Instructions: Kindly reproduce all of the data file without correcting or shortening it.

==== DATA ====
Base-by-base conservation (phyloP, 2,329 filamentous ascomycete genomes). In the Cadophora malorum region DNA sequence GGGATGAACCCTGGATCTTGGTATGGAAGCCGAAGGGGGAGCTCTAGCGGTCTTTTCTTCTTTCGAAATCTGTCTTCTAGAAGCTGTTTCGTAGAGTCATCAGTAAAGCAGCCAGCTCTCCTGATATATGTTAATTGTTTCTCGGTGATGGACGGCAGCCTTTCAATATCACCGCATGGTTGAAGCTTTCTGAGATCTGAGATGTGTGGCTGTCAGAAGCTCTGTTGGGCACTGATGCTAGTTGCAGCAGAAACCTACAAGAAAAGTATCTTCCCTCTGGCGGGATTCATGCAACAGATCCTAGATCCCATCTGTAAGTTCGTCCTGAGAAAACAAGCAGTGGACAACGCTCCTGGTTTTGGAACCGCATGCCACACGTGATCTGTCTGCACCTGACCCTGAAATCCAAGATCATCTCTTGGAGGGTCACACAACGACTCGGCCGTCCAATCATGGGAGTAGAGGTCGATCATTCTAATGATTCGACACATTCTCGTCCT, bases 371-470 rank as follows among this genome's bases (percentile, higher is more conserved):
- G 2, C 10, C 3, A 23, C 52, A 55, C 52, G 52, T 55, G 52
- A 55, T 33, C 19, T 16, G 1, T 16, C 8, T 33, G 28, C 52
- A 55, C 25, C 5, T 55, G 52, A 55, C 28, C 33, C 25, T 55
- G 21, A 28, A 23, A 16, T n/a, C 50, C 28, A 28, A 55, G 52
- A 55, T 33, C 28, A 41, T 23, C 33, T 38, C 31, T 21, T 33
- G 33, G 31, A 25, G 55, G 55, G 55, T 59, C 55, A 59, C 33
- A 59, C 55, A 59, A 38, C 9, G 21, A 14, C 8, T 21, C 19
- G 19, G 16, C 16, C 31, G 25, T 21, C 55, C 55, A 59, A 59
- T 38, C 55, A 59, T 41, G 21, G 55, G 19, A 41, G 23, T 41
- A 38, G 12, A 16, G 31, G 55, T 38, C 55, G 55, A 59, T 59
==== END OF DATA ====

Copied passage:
Base-by-base conservation (phyloP, 2,329 filamentous ascomycete genomes). In the Cadophora malorum region DNA sequence GGGATGAACCCTGGATCTTGGTATGGAAGCCGAAGGGGGAGCTCTAGCGGTCTTTTCTTCTTTCGAAATCTGTCTTCTAGAAGCTGTTTCGTAGAGTCATCAGTAAAGCAGCCAGCTCTCCTGATATATGTTAATTGTTTCTCGGTGATGGACGGCAGCCTTTCAATATCACCGCATGGTTGAAGCTTTCTGAGATCTGAGATGTGTGGCTGTCAGAAGCTCTGTTGGGCACTGATGCTAGTTGCAGCAGAAACCTACAAGAAAAGTATCTTCCCTCTGGCGGGATTCATGCAACAGATCCTAGATCCCATCTGTAAGTTCGTCCTGAGAAAACAAGCAGTGGACAACGCTCCTGGTTTTGGAACCGCATGCCACACGTGATCTGTCTGCACCTGACCCTGAAATCCAAGATCATCTCTTGGAGGGTCACACAACGACTCGGCCGTCCAATCATGGGAGTAGAGGTCGATCATTCTAATGATTCGACACATTCTCGTCCT, bases 371-470 rank as follows among this genome's bases (percentile, higher is more conserved):
- G 2, C 10, C 3, A 23, C 52, A 55, C 52, G 52, T 55, G 52
- A 55, T 33, C 19, T 16, G 1, T 16, C 8, T 33, G 28, C 52
- A 55, C 25, C 5, T 55, G 52, A 55, C 28, C 33, C 25, T 55
- G 21, A 28, A 23, A 16, T n/a, C 50, C 28, A 28, A 55, G 52
- A 55, T 33, C 28, A 41, T 23, C 33, T 38, C 31, T 21, T 33
- G 33, G 31, A 25, G 55, G 55, G 55, T 59, C 55, A 59, C 33
- A 59, C 55, A 59, A 38, C 9, G 21, A 14, C 8, T 21, C 19
- G 19, G 16, C 16, C 31, G 25, T 21, C 55, C 55, A 59, A 59
- T 38, C 55, A 59, T 41, G 21, G 55, G 19, A 41, G 23, T 41
- A 38, G 12, A 16, G 31, G 55, T 38, C 55, G 55, A 59, T 59